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ASH 2019: Dr Deborah Stephens on ARQ 531, a reversible BTK inhibitor to treat CLL that is no longer responding to ibrutinib or acalabrutinib, and maybe more.

In science and medicine, information is constantly changing and may become out-of-date as new data emerge. All articles and interviews are informational only, should never be considered medical advice, and should never be acted on without review with your health care team.

Inhibiting the B cell receptor (BCR) signaling pathway by blocking BTK first with ibrutinib and now with acalabrutinib has dramatically improved survival for chronic lymphocytic leukemia patients. CLL cells are “addicted” to BCR signaling and when it’s turned off by a BTK inhibitor, the cancer has no purpose in life and dies off.

Both of these drugs block BTK by covalently or “irreversibly” binding to it at the C481S site. However, patients can become resistant to these medications when the cancer cells mutate at that binding site so the drugs can no longer bind and therefore can no longer block BCR signaling. This can lead to relapses.

ARQ 531 is a new BTK inhibitor that binds reversibly to BTK and also binds at a different binding site.

Dr. Deborah Stephens leads the CLL program at the Huntsman’s Cancer Institute in Salt Lake City and was one of this trial’s investigators. I caught up with her at ASH 2019 in Orlando to discuss her research.

This phase 1 trial was designed primarily to find the correct dose (dose escalation trial) and to check for side effects. For more on trial phases, see this simple explanatory link.


  • Of the total of 40 patients that enrolled we will focus on the 26 patients with CLL and the 6 with Richter’s Syndrome (RS).
  • BTK-C481S mutation was documented in 22/26 (85%) CLL patients meaning these patients would stop responding to the approved 2 BTK inhibitors, ibrutinib and acalabrutinib.
  • Nausea and diarrhea were the most common side effects.
  • One patient had a severe rash that limited the dose.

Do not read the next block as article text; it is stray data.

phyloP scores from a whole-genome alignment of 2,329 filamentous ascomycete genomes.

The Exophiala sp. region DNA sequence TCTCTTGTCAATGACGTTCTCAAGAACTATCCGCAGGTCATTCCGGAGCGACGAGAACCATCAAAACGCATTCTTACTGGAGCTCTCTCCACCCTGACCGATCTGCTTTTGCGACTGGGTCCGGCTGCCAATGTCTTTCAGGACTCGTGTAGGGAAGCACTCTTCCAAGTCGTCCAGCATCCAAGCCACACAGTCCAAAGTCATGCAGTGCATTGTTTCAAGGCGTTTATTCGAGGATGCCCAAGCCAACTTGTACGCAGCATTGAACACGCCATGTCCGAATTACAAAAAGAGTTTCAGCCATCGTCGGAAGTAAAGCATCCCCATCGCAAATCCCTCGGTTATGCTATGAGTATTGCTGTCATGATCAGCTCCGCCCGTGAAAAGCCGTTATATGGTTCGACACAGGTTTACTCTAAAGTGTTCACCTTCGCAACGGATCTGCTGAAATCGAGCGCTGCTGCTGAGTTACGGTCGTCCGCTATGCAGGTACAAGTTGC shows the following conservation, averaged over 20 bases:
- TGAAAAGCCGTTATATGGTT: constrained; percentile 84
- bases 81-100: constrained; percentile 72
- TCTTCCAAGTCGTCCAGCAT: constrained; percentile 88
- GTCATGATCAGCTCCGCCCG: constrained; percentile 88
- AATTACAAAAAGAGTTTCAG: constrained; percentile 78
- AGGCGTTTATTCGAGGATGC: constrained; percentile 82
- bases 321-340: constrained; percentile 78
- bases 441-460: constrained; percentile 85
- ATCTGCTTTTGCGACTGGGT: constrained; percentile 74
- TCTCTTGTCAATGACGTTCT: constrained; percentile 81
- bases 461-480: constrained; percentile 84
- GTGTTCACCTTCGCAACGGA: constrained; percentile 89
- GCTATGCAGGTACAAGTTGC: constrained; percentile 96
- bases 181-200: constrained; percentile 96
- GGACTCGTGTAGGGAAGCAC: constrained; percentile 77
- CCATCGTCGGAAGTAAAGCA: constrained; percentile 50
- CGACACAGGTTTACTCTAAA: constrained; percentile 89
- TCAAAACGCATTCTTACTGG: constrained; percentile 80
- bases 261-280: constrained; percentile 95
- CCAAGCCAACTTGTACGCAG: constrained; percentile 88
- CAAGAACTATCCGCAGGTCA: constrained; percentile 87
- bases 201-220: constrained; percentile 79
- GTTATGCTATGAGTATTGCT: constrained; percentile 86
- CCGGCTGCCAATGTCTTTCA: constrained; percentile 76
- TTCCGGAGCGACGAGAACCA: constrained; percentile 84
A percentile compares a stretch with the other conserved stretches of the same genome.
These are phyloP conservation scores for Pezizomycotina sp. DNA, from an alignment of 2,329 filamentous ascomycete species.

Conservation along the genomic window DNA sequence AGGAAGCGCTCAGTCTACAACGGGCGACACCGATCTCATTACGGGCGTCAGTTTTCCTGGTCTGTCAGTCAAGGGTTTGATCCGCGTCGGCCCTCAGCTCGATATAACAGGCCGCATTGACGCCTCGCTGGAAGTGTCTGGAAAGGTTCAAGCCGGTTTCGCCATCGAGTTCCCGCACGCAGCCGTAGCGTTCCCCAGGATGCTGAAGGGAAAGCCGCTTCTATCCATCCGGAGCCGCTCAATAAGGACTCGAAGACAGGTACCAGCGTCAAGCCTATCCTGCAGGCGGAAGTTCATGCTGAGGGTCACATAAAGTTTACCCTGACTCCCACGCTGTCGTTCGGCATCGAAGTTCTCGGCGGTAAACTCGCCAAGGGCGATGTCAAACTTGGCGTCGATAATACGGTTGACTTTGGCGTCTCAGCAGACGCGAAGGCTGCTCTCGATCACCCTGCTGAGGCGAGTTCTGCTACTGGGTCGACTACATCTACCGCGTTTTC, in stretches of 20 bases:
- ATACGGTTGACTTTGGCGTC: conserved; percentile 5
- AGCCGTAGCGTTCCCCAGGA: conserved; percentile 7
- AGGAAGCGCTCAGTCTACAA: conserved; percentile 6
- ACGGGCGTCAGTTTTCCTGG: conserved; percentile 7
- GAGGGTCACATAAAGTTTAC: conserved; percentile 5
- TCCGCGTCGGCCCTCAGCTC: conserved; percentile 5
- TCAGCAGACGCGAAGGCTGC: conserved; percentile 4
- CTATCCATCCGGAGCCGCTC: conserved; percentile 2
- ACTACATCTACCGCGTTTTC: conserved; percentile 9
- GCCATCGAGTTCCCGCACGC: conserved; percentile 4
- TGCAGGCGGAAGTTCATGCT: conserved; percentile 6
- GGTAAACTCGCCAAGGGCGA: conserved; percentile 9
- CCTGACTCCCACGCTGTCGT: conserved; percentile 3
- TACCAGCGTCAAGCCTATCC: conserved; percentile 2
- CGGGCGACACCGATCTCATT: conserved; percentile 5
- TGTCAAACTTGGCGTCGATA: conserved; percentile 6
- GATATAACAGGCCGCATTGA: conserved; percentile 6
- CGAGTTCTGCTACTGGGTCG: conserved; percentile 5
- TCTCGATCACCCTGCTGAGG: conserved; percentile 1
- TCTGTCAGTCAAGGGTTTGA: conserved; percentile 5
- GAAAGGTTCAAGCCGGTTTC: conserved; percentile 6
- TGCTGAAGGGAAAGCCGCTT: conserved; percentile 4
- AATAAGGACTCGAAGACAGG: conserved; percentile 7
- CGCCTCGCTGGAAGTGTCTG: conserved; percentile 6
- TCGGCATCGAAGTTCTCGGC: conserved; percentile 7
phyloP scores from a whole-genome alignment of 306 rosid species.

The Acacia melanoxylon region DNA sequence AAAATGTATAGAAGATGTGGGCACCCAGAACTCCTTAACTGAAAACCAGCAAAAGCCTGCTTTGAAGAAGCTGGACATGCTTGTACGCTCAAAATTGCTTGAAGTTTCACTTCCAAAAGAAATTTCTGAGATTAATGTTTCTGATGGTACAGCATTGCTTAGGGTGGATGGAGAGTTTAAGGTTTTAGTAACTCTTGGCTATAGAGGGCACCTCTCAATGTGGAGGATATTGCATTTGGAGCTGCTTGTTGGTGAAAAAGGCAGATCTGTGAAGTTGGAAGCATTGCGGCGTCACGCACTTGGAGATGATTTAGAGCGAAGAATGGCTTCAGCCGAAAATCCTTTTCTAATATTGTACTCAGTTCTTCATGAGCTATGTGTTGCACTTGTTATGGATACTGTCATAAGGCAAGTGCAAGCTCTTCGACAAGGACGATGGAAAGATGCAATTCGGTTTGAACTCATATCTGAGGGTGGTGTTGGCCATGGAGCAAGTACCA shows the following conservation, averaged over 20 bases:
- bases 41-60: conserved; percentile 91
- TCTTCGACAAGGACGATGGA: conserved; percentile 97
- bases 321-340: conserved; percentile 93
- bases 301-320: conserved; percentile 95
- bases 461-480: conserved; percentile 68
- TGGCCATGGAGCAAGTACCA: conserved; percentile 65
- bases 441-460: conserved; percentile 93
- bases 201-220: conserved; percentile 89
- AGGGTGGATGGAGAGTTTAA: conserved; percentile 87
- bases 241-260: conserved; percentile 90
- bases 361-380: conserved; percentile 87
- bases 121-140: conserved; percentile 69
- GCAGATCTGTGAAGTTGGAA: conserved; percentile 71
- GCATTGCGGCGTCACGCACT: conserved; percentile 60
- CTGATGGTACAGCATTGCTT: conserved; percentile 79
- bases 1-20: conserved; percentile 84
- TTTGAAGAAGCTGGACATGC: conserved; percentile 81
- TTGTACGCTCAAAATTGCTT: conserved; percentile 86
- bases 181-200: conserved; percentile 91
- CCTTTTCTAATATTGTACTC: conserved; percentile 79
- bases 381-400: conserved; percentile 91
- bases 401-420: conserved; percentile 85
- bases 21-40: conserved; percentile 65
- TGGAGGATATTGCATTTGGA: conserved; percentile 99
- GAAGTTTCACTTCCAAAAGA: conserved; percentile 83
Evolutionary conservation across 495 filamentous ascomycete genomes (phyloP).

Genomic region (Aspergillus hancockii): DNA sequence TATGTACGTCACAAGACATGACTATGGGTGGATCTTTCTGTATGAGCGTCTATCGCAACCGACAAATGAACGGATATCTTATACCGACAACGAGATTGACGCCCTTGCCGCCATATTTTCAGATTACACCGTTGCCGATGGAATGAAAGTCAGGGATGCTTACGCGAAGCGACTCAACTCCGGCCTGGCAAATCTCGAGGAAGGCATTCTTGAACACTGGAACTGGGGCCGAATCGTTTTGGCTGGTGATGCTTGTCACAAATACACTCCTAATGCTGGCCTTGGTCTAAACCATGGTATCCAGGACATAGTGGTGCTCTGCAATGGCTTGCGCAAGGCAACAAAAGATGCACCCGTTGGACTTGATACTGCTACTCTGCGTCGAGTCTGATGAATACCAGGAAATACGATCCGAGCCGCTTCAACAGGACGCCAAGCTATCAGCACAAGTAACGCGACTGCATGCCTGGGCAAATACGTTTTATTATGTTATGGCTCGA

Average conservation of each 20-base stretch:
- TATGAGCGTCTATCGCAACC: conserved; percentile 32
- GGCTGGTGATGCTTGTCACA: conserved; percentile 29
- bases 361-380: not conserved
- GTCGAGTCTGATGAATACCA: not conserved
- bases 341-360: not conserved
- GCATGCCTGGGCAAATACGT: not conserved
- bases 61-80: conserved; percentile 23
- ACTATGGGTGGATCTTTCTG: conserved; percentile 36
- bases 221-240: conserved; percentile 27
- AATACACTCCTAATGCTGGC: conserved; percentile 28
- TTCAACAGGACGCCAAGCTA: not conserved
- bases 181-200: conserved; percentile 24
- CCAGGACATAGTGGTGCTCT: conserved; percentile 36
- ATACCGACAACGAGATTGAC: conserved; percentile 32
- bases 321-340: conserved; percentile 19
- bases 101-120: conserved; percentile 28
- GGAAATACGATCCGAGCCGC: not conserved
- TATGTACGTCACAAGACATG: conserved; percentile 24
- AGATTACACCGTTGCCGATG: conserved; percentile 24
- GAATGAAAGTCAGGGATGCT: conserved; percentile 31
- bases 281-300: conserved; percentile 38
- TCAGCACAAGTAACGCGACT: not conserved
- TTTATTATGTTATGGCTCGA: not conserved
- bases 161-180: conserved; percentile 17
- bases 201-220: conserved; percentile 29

• 65 mg a day was found to be the dose that will be used in future trials.
  • 7 patients with CLL responded including some who had the C481S mutation.
  • Knowing that patients do well when BTK is blocked, finding new ways to keep it blocked makes good sense and this different reversible binding is a way that is being explored with a few different experimental drugs including:


Phase 1 trials are designed to find the best dose and make sure the drug is safe. They are ostensibly not designed to check for the activity of the drug but make no mistake the researchers and the pharmaceutical companies want to see some indication that the new molecule is active against the cancer being studied.

Now that we know that ARQ 531 has yet to show any major safety signals and now that we have a recommended dose, larger phase 2 trials can begin to check how well it actually works.

In the meantime, we have to settle for the tantalizing results from very small numbers that ARQ 531 can work for some CLL patients that have progressed on ibrutinib and has stopped disease progression in a few patients with the difficult to treat fast moving Richter’s Syndrome. All very early, but very promising.

Here is my brief interview from ASH 2019 in Orlando with Dr. Stephens:

Here is link to the ASH 2019 abstract: Final Results of Phase 1, Dose Escalation Study Evaluating ARQ 531 in Patients with Relapsed or Refractory B-Cell Lymphoid Malignancies.

Stay strong.  We are all in this together.


Brian Koffman MDCM (retired) MS Ed
Co-Founder, Executive VP and Chief Medical Officer
CLL Society, Inc.